On March 17, Dr. Hayk Demoyan , participated at the conference dedicated to the 400 Years of Armenian-American heritage in Ararat House in Los Angeles. The title of the Dr. Demoyan’s speech was: “Return or Stay? Armenian Emigration to America and Repatriation in the Late 19th to Early 20th Centuries.”
The major flow of Armenian emigration to the United States from both Western and Eastern Armenia started in the second half of the 19th century. Primarily, these individuals were medical or theological students. Until the late 19th century, there were few cases of these immigrants seeking a permanent settlement in the U.S. Armenian men, who were the first sojourners arriving in the United States as working migrants, usually had their families behind and their primary goal was to accumulate funds before returning to their homeland and rejoining their families. Armenian-American publications and local memorabilia from this time contain instructions on how one should behave in the U.S. and keep loved ones “back home” foremost in their minds. The Hamidian massacres of 1894-1896 triggered a fresh wave of Armenian migration from the Ottoman Empire and forced many of those already in the U.S. to face a very personal dilemma: stay in the new land and cut off family connections back home or attempt, by all means possible, to bring family members to the U.S.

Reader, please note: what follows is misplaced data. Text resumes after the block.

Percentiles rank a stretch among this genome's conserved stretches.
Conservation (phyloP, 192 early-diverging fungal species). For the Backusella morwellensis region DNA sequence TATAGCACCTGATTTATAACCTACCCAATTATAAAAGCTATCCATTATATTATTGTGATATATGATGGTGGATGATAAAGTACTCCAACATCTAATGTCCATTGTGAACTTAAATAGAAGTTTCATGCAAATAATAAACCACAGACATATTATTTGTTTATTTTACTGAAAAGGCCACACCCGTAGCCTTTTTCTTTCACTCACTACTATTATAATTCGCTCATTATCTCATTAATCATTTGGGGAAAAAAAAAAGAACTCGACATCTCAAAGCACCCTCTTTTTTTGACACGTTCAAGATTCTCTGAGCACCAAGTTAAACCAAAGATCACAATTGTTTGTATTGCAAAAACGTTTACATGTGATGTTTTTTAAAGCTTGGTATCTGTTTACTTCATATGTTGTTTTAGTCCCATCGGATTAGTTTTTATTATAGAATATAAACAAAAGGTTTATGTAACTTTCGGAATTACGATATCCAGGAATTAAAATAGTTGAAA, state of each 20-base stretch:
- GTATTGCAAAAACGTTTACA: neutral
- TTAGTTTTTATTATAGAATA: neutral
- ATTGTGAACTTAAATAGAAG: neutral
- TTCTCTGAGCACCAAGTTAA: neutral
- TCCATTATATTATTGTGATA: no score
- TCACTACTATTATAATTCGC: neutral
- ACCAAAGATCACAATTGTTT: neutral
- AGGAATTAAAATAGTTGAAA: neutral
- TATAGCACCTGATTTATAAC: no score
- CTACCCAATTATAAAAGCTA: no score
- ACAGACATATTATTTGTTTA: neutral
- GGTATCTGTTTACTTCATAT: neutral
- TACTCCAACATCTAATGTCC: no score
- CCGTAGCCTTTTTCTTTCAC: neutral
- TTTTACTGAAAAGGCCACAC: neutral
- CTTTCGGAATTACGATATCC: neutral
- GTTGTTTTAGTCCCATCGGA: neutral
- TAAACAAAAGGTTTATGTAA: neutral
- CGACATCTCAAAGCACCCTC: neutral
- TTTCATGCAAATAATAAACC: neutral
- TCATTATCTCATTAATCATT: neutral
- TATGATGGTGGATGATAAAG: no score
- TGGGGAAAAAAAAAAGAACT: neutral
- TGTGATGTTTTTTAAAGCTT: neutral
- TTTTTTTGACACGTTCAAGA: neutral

Should be noted, that he Armenian Genocide Museum-Institute (AGMI) together with Ararat-Eskijian Museum (AEM), National Association for Armenian Studies and Research (NAASR), Project SAVE Armenia photograph Archives and Armenian Studies program at California State University Northridge were one of the organizers of the conference. The conference dedicated to the 400th anniversary of the arrival of the first Armenian to America “Martin the Armenian” (Virginia 1618).
During the conference a temporary thematic exhibition was opened. Through the historical artifacts from Hayk Demoyan's personal collection and the Ararat-Eskijian Museum, the Armenian-American rich heritage was presented.